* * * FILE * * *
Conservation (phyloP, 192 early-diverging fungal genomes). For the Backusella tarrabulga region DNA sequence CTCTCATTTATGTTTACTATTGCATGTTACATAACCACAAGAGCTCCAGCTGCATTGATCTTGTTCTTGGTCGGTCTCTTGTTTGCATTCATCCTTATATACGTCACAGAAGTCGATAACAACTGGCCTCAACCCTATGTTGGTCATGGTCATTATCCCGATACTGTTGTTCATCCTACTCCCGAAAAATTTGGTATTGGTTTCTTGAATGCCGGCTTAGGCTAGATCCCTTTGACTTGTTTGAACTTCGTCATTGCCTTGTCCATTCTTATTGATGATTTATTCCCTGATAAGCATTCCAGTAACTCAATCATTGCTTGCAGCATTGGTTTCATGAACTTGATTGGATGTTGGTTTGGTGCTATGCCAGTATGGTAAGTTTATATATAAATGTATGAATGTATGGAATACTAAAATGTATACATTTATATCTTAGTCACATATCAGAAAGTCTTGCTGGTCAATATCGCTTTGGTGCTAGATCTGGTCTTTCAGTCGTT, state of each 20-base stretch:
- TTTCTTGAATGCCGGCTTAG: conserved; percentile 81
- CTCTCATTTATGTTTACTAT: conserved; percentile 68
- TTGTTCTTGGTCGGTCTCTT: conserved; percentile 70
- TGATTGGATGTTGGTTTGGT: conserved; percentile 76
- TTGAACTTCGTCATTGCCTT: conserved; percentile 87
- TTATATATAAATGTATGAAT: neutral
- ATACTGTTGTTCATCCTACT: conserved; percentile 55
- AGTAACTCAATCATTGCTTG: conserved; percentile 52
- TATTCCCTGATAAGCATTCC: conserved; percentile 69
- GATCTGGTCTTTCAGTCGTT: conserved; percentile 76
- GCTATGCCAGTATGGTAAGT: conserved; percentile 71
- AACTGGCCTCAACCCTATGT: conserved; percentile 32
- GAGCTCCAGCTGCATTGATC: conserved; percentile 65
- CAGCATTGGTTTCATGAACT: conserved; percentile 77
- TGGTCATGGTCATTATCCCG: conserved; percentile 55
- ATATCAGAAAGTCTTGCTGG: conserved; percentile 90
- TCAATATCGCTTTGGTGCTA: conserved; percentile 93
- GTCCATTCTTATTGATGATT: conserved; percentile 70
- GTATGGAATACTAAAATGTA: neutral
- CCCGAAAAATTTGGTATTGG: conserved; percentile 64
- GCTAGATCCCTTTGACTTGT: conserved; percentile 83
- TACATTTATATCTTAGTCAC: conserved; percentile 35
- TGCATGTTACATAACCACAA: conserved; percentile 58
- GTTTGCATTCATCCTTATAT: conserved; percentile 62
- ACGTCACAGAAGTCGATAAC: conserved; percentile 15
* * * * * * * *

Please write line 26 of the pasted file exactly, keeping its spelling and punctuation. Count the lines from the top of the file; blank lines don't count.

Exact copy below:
- ACGTCACAGAAGTCGATAAC: conserved; percentile 15